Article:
pokemon-paradijs.comIt’s hard to believe Machamp SF has been around just shy of two years. From the moment it was released, it raised eyebrows from fans and foes alike. Its controversial “Take Out” attack was unprecedented at the time, and still is. “Hurricane Punch” also became one of the most efficient “Flip X Coins for X Damage” attacks out there. Not only that, but its beastly 130 HP and its situational-yet-effective Level X was icing on top of an already creatine-pumped, ‘roid rage-inducing cake. This card has helped define the last two formats, kept SP in check, and has done a fantastic job of balancing out the format.
So what’s the problem been?
It has never won anything important because “Hurricane Punch” is the worst attack of all time. Ever. I’m pretty sure there is a microscopic text box below “Hurricane Punch” that states: “If you Leveled Up Machamp and need to hit one stinkin’ heads to Knock Out Toxicroak G, or two heads to KO anything else, your turn ends now.”
A Look Back at Machamp
The bottom line is that flippy stuff never works out for you when you need it to, and therein lies Machamp’s Achilles heel- it can beat SP, but just about nothing else.
Sure, (Roid) “Rage” has huge damage potential, but at the expensive cost of FFCC. And, with that pesky +30 Psychic Weakness, it was relatively hard to keep alive long enough to “Rage” even once.
pokemon-paradijs.com“No Guard” is the PokéBody on his corresponding Level X, acting as a +60 PlusPower on both sides of the table. While this was a good option to have in Machamp decks, it’s always been a little awkward with his attacks. “Take Out” would kill a Pokémon SP anyway, and now maxes out at 100, which is too low to guarantee a 1HKO on the rest of the format. “Hurricane Punch” will ultimately fail you, and your opponent will laugh as you hand him a +60 PlusPower and an easy KO.
Why Machamp Underperformed
We quickly realized that straight Machamp doesn’t really work. So we called up his workout buddies: Flygon, Nidoqueen, Kingdra, Donphan, etc. These variants saw generous play at CC’s, and SPT’s, but didn’t even seem to be in the ring at Nationals and Worlds. Instead, Machamp was forced to play the dirty, dirty role of the “1-0-1 Tech”. Nobody LIKES being a 1-0-1 tech, especially, a 4-fisted, muscle-bound boxing bully like Machamp. Do you think Nidoqueen doesn’t have trouble performing intimately? Dusknoir now roams the streets of L.A. shouting “DARK PALM” and other obscenities in a raspy squawk. Folks say Alakazam just sits there with a vacant stare. Be that as it may, Machamp fulfilled the role admirably, helping to bring several builds to top tables at Worlds.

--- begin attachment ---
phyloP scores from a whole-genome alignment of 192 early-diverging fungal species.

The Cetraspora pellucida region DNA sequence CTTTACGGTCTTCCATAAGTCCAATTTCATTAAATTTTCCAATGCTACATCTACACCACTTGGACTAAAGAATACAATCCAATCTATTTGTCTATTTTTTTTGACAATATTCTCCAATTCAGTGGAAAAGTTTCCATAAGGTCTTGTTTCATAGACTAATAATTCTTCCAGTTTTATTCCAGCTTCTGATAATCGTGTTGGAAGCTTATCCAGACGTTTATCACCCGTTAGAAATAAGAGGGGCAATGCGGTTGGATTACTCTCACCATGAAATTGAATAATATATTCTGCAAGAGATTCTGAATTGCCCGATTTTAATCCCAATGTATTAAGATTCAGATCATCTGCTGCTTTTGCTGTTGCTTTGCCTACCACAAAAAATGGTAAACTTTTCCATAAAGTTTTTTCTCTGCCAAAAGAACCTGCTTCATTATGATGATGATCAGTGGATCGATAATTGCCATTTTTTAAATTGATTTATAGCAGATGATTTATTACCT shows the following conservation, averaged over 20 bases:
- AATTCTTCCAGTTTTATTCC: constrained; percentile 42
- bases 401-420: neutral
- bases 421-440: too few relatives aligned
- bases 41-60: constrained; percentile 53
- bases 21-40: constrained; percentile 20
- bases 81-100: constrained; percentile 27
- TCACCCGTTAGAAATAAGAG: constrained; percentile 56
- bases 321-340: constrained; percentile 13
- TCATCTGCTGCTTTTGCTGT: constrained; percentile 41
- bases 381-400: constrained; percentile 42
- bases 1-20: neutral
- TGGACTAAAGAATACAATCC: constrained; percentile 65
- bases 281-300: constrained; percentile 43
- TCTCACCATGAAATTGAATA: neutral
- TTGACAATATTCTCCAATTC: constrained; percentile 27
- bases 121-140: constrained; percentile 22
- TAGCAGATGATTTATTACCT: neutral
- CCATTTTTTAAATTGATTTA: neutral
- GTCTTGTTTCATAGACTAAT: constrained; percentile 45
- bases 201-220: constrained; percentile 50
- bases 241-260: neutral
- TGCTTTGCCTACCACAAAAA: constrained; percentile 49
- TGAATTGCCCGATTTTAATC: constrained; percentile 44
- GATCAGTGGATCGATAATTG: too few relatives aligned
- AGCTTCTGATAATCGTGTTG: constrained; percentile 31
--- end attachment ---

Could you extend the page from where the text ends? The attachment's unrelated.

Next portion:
The loss of Claydol after Worlds was another huge burden for Machamp. “Straight ‘Champ” lists now had to run the Turbo Engine of 4 Dex, 4 Drawer, 4 Unown R, 4 Rescue, 3-1 Uxie and even… Night Teleporter. Although these builds worked to an extent, they had the same fundamental problems the original Machamp had. It couldn’t beat any competitive Stage 1 or Stage 2 archetypes, and since it was so cram-packed with garbage trainers and “quick draw” techs that his friends Flygon and Kingdra and corresponding energy could no longer fit without sacrificing consistency.
Adding insult to injury, Trainer Lock became a bigger fad with Undaunted’s Vileplume. A Garchomp C opening to a Machop may have seemed scary for Garchomp C, but a Machop opening to a Spiritomb was just as scary. Gengar SF made a huge comeback in the very same deck, and its Psychic typing fended off the threat of Machamp for the most part, letting SP sail to victory and the title of almost all of 2010’s Autumn Battle Roads.
Machamp- The Comeback Kid?
Let’s fast forward to today. Machamp is in an awkward place. It beats the Top 2 SP decks easily, has an unfavorable/even matchup against most of the Top 10, and has a near auto-loss to the 3rd best deck VileGar. Is Machamp down for the count? Can anything help our 4-fisted friend?
No Baggage – Since he comes from the evo-line you are already using, there is no need to tech your deck with another line of Pokémon.
Fulfills Damage Shortcomings – We simply cannot ask Machamp SF to do consistently dish out 60 damage, as sad as that sounds. However, Machamp Prime can do 60 damage consistently with “Crushing Punch”. The same attack can also strip away energies like Double Colorless, Special Metal and Special Dark, thereby providing incredible disruption potential.
Surprise Attack – Thanks to his Poké-Power “Fighting Tag”, you can accelerate energy onto him in one turn. Catching your opponent off guard is always a good thing.
Zen Blade Survivial – Uxie X plus a ‘Bat Drop with Lucario GL was Machamp’s worst nightmare but no more. Although still a threat, it now takes a whole lot more to take down with its massive 150HP.
Kill Anything – “Champ Buster” is that brutal damage attack that he’s always needed. Analogous to “Rage” in most ways, but its base damage is better, and it is easier to actually use in a game (see “Surprise Attack” section above).
Liability – In the past, in order to do lethal amounts of damage, you would have to commit “Level Up Suicide”. Now, you can be lethal without the Level X liability. The chances of staying alive after using “Champ Buster” are much improved.